RCT Blog

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One of my favorite coaching clients (let’s call him Zach) is a skilled, moving, and inspirational speaker to his troops. When Zach does one of his ”all-staff meetings,” infusing his team with his passion and determination as they head into an important new initiative, he even gets to me. The power of his delivery, and the energy he builds in the room, makes me want to go to work for him! (And believe me, I’m a tough critic.)

Zach is gifted at that, and he is confident and comfortable in that “inspire the team” part of his role. And he knows it.

Where Zach is humbled is in the results: He is too frequently disappointed to find that his top leaders don’t “keep that fire burning” and bring back the results the company is looking for.

Why?

Certainly a key role for the leader is to get people excited and motivated to achieve big goals, to make things happen. And we invest abundant time and sweat in preparing just the right kick-off speech. In Zach’s case, he develops and delivers this masterfully. And when he’s done, he expects the energy he’s created to yield great results! What he has had to face, however, is that this act of leadership is only the start. Leading is start to finish – not just “starting” and then assuming the team will carry it through. When they don’t, is it because they’re incompetent or unmotivated – or is it at least partly because their leader got things started – but maybe never really made his expectations clear? Maybe didn’t stay close enough to coach his managers in how to make his expectations happen? Yes, and yes.

Zach is learning to make his gift really work for his company, rather than just provide the “quick hit” of a motivational speech at a conference (or…… a pep rally). And now Zach is finding that he is:
a) Seeing weekly numbers that are bolstering his confidence that the big goal is achievable – rather than waiting for the big day and being frustrated with the result;
b) Much “closer to the action” – (he’s a natural salesperson himself, and was missing the dynamics of the customer interaction);
c) Also much closer to the missed opportunities, able to help his team assess, evaluate and correct their course in order to keep a sale on track.

So what’s Zach doing differently? It starts with his impassioned “fire up the troops!” speech – he can’t (and shouldn’t) give that up. But in Zach’s determination to be a great leader to his team, he is learning that he has to be more than the motivational speaker, so here’s his formula:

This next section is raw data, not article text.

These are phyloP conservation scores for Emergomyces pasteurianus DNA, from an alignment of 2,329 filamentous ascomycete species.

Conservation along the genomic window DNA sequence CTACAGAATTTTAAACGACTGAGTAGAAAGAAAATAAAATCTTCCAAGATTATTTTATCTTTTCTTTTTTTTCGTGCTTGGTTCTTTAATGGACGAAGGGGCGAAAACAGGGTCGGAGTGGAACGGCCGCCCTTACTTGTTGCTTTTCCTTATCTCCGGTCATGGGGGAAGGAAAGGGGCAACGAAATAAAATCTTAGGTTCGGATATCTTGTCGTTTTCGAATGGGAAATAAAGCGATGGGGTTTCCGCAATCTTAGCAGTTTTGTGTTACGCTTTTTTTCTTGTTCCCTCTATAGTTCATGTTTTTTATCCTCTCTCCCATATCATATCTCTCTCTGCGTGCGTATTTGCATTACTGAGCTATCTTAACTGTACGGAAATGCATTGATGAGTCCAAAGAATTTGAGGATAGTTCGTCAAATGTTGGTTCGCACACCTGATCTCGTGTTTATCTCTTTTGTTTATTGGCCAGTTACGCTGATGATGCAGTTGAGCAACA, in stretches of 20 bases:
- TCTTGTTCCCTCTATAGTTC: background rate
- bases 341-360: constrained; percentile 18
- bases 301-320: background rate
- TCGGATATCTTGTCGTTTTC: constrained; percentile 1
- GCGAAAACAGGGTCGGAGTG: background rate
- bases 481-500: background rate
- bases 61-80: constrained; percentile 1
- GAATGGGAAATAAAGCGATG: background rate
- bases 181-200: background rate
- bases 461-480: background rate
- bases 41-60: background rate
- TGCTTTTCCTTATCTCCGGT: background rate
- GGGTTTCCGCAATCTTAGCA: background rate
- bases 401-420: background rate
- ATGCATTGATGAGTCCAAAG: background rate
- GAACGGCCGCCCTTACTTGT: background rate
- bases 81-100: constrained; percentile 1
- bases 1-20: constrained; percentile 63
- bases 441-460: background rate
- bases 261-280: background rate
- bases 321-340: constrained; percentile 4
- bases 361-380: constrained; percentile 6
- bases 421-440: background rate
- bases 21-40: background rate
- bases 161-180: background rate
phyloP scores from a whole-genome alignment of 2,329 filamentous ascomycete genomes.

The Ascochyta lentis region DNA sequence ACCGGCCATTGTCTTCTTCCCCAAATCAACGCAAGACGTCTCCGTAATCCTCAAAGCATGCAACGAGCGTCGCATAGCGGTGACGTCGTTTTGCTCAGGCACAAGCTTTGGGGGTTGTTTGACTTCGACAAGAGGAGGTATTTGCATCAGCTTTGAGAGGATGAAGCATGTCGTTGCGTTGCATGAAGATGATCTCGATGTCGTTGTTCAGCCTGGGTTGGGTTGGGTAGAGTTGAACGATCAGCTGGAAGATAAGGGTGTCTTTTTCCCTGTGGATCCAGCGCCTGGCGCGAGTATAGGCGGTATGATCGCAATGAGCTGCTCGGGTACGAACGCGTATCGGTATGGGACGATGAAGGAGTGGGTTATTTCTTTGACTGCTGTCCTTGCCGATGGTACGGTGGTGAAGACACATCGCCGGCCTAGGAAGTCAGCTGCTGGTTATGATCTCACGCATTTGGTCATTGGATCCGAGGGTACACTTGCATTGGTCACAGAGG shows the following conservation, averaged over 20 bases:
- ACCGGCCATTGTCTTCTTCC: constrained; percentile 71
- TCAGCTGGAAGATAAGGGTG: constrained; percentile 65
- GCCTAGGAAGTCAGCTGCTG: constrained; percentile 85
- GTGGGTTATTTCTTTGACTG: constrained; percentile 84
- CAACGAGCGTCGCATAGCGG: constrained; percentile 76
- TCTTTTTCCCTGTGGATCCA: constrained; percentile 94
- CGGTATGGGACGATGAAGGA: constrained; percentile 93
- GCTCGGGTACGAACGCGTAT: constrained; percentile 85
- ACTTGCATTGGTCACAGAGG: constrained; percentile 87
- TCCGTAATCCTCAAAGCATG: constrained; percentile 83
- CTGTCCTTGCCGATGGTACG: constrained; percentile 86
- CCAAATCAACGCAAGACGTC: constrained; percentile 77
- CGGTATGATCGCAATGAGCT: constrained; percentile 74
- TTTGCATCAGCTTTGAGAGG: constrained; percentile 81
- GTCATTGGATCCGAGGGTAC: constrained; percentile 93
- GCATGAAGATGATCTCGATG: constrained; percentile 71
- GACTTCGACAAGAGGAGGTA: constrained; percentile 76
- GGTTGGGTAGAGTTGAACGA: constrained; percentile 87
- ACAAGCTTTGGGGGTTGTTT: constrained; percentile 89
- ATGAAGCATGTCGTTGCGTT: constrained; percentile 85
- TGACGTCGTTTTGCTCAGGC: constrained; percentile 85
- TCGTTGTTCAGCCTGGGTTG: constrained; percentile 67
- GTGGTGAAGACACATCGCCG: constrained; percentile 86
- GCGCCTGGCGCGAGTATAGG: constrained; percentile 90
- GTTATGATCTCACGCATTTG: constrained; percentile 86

• He meets with his top team ahead of the all-staff meeting to discuss and share the goal, get their input on it, and secure their commitment. They decide exactly what their roles will be in the upcoming meeting with their own direct reports, so the meeting isn’t just “the Zach show.”

• Immediately after the all-staff meeting, after Zach has gotten everyone pumped up and ready, the leaders meet briefly together and then meet with their own staffs to make sure everyone knows exactly what they need to do to make the goal a reality. And over the course of that next day or two, Zach meets individually with each of his top leaders, checking in to make sure the goal, and their individual roles and accountabilities, are clear and well-understood.

• Zach insists he doesn’t want to micro-manage, so he tempers his natural tendency to “jump in and do it” with some coaching methods he’s learning. He checks in weekly with his leaders on how things are going, reviewing interim results and evaluating progress together. He asks probing questions, making it clear he’s available to help. He holds back on prescribing what they should do next – until he gets the signal that they need that.

• When his leaders have good news to share, or may need a suggestion about what they should try next, Zach is there to help. And ---- he’s in touch and up to date. He senses the pulse of how the initiative is going so he knows when another of his energy boosts is needed.

But what is Zach really learning to do? He’s learning to trust. He makes sure the expectations are clear and the training is in place. He’s understanding that “coaching” isn’t jumping in and taking over – rather, it’s frequently checking in, assessing progress, offering guidance, and keeping the energy focused. A good coach wants his team to win – and knows he can‘t be the one to play all the positions.

Posted by Stuart Brooks


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